Ryan Reynolds Thinks Superhero Movies Should Have More Sex And Violence
"I'd love to see an X-Men movie that's rated R," the Deadpool star said during a BuzzFeed Brews event.
When Deadpool opens in theaters on Feb. 12, it will be the rare superhero movie in which the titular hero spouts profanity with glee, in which women and men are nude and have sex, and in which acts of violence result in conspicuous splatters of blood. In other words, it’s rated R.
Of the 24 major superhero movies released over the last five years, just two — 2012's Dredd and 2013's Kick-Ass 2 — have also earned an R rating from the MPAA. The rest have lived within the largely bloodless, sexless, and f-bomb-free realm of the PG-13 rating. And Deadpool's star and producer Ryan Reynolds thinks that is a shame.
"I hope that they make other [superhero] films that are rated R," Reynolds said at a BuzzFeed Brews event on Feb. 6 in San Francisco. "I'd love to see an X-Men movie that's rated R. I'd love to see something in the Avengers [rated R]. I'd love to see all that. I think it's fun."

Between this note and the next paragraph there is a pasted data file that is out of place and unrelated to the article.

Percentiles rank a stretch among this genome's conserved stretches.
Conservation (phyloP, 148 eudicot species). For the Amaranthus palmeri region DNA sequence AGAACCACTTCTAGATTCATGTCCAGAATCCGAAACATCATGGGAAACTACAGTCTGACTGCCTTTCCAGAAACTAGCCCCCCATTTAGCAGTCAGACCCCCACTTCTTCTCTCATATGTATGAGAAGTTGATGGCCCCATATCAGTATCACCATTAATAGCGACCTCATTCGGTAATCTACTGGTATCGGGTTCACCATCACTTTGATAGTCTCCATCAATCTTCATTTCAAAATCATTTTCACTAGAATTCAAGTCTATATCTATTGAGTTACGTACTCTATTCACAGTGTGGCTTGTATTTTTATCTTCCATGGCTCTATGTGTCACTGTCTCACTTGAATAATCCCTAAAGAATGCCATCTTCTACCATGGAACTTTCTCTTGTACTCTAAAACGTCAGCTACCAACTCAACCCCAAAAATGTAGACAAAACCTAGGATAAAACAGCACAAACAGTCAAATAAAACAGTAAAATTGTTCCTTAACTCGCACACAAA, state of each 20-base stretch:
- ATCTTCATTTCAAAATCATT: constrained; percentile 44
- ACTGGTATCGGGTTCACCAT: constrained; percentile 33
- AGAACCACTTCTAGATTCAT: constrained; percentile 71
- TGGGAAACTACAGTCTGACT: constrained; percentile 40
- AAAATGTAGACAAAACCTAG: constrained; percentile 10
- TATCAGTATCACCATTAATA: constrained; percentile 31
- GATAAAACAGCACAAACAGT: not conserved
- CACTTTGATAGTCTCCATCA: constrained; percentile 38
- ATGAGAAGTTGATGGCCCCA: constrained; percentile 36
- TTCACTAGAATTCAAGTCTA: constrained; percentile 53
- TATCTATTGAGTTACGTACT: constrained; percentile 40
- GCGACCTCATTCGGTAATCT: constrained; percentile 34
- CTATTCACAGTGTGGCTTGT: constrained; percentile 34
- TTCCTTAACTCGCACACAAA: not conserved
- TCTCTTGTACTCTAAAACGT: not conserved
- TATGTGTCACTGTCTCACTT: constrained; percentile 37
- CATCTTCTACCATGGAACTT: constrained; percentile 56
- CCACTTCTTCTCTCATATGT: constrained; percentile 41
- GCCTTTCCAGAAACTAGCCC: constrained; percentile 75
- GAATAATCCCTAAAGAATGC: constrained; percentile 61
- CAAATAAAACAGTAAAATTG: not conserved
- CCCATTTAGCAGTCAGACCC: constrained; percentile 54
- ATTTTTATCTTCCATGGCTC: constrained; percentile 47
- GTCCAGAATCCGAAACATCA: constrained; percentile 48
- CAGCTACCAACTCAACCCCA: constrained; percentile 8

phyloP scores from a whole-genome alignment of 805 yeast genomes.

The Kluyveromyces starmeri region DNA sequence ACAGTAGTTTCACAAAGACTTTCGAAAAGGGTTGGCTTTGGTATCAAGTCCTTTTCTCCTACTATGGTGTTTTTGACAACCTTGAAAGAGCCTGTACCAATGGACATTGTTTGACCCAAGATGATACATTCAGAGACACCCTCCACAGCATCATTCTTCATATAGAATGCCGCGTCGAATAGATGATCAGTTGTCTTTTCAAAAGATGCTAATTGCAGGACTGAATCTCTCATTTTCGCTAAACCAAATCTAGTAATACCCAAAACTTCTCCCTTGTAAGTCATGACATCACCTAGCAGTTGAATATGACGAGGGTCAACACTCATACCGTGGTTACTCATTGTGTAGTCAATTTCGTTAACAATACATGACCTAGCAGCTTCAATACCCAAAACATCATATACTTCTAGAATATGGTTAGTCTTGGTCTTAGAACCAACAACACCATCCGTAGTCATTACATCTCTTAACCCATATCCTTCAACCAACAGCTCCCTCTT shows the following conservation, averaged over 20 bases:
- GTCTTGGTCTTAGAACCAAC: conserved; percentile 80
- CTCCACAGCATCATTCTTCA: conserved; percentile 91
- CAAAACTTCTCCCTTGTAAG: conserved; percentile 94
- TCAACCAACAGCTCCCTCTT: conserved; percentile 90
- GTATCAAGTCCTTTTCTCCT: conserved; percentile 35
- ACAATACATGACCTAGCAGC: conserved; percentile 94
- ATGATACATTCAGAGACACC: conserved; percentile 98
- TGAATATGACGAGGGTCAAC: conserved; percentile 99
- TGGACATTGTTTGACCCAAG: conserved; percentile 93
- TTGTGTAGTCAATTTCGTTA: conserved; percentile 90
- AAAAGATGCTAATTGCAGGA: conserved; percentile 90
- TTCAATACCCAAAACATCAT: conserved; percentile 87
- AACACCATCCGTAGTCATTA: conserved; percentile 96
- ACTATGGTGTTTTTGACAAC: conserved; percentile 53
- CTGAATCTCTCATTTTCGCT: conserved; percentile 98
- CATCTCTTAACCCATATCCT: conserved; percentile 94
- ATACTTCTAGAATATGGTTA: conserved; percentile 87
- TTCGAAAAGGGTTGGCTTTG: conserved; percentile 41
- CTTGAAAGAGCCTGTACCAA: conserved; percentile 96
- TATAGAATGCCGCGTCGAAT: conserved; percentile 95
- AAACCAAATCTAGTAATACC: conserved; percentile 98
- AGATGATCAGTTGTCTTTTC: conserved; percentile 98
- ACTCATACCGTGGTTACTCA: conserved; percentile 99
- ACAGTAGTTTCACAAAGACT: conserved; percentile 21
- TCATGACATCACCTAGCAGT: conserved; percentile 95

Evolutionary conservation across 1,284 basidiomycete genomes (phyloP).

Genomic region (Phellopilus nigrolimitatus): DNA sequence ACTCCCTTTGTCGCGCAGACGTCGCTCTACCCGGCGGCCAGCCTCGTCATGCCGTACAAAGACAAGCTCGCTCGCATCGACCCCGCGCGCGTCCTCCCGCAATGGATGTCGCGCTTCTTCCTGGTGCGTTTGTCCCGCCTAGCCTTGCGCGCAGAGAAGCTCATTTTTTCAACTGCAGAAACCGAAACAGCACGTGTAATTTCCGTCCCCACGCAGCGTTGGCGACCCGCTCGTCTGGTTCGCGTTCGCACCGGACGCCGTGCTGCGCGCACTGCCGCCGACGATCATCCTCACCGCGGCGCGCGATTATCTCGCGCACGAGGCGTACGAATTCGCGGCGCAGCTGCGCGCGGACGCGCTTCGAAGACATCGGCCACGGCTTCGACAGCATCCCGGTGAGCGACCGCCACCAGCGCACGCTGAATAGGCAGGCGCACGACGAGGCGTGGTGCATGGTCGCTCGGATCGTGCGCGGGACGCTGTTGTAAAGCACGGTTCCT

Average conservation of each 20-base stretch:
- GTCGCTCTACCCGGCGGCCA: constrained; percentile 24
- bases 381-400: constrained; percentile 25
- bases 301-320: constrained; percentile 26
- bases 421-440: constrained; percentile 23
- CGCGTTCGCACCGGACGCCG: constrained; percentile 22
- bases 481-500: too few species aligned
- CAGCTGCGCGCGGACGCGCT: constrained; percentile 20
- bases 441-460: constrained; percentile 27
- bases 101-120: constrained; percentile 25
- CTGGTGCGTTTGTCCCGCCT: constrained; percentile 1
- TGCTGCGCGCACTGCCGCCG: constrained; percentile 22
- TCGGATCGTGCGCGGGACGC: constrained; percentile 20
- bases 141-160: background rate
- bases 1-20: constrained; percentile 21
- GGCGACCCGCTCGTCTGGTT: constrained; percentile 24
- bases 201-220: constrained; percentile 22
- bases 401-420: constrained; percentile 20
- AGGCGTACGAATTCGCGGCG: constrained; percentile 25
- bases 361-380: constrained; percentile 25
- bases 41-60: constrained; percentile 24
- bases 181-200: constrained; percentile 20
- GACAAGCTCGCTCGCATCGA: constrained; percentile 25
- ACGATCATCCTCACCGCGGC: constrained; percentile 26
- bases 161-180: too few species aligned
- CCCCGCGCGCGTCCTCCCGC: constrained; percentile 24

Reynolds' co-star T.J. Miller also shared Reynolds' sentiment. "It's time that we stopped doing the same PG-13 formula for the superhero comic book movie over and over and over," he said.
The reason studios don't make R-rated films as often is simple economics: With a more restricted audience, they generally make much less money than a PG-13 film. (Dread earned just $13.4 million, and Kick-Ass 2 just $28.8 million, in the U.S. and Canada.) Reynolds credited 20th Century Fox, which backed Deadpool, with honoring his determination to keep to the anarchic and profane spirit of the Deadpool comic books. But he noted that the studio also significantly limited their production budget.
There is a flip-side to a lower budget, however: greater creative freedom.
"The studio said, 'OK, listen, you guys can go, you can make your movie. Make it anyway you want,'" said Reynolds. "So the ceiling gets a little bit lower in terms of the financial cap, but at the same time, you get way more flexibility and freedom. We feel like we got away with something, because we still put the exact movie we would have put on the screen if we had another $55 or $100 million in our budget. We just would have been way higher through the whole movie."